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SS Aquilo (Duke of Sparta) - Indonesia


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Marked by a large but rather rusty buoy attached to the stern, which is in just 12m of water, the wreck is 100m in length and lies facing down the slope of the harbor with its foredeck at 32m and the bow in over 40m.

Very little was known about the wreck, but as with many things in Indonesia, there were no shortage of rumors and tales about it…

One such story was that the wreck is the remains of a Dutch cargo ship scuttled deliberately during WWII to prevent it falling into Japanese hands.

While another is that it was bombed & sunk by a single bomb dropped down its funnel by a (very good…) mercenary pilot during civil strife in the 1950’s.

To positively identify the wreck Marcel Hagendijk, the manager of the Maluku Divers resort, conducted a series of penetration dives inside the shipwreck and in the engine room he found a plaque on the steam boiler, complete with a serial number that indicated that the boiler had been made by the Central Marine Engine Works, in West Hartlepool in the north-east of England.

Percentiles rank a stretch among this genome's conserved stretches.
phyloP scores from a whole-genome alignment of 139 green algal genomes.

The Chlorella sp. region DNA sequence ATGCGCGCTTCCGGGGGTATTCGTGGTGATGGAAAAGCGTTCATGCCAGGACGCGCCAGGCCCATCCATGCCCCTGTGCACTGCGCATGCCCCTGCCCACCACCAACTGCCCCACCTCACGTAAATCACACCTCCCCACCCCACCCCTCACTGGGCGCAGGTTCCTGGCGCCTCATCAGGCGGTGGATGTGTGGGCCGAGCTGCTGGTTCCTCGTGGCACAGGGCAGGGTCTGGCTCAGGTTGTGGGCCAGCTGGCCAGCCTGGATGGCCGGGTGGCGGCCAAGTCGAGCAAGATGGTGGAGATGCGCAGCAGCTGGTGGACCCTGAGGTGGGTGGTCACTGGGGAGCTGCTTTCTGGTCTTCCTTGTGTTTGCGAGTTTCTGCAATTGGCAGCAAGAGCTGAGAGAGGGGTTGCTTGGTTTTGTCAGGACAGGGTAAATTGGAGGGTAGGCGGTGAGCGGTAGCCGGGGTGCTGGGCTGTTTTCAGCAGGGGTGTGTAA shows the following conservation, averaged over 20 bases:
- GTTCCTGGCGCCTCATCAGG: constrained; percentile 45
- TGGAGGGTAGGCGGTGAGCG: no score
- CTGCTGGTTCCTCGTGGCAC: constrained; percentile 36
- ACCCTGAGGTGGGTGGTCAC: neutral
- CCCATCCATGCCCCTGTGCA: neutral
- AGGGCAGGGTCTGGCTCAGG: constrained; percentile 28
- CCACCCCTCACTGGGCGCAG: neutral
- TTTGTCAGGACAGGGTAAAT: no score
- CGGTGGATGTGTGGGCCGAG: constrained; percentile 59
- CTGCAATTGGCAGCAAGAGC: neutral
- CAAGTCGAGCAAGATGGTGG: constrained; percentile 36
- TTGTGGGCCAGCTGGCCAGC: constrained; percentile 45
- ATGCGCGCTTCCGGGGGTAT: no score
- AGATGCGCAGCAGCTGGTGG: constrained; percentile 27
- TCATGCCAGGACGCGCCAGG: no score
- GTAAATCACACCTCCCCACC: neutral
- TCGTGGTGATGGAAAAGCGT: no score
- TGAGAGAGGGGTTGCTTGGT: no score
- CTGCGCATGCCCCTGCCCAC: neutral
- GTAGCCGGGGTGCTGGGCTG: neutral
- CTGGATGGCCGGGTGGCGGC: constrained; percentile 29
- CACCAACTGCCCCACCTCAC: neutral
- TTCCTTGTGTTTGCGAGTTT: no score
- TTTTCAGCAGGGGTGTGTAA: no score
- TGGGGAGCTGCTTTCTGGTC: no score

Measuring the Duke of Sparta underwater…
Some additional research on-line using the boiler data allowed the ship to be identified the ship as the Duke of Sparta, built in 1940 at the William Gray shipyard in West Hartlepool.

As a final check. Marcel also measured the wreck and confirmed that she is 134m long and 17m wide, the exact dimensions of the Duke of Sparta.

The Duke of Sparta was sold to the Grimaldi brothers in Naples in 1951 and was renamed the SS Aquilo which allowed Marcel to establish that the ship was bombed in Ambon harbor during Operation Haik – a clandestine Cold War CIA operation against Indonesian communist rebels in 1958.

The initial bombing did significant damage to the Aquilo, but not enough to sink her and it was another month before she finally went down on the 27th May.

The location of the shipwreck in a busy part of Ambon’s harbor means that the visibility is rarely exceptional and typically varies between 5m to 15m – with an in-coming tide offering the best prospects…

However because the wreck is so intact and instantly recognizable it makes an excellent backdrop for wide-angle photography provided care is taken with strobe positioning to minimize back-scatter from the inevitable particles in the water.

The wreck structure has developed a rich coating of marine growth, and the area around the mast is particularly photogenic because of the dense crop of both hard and soft corals that have established themselves there.

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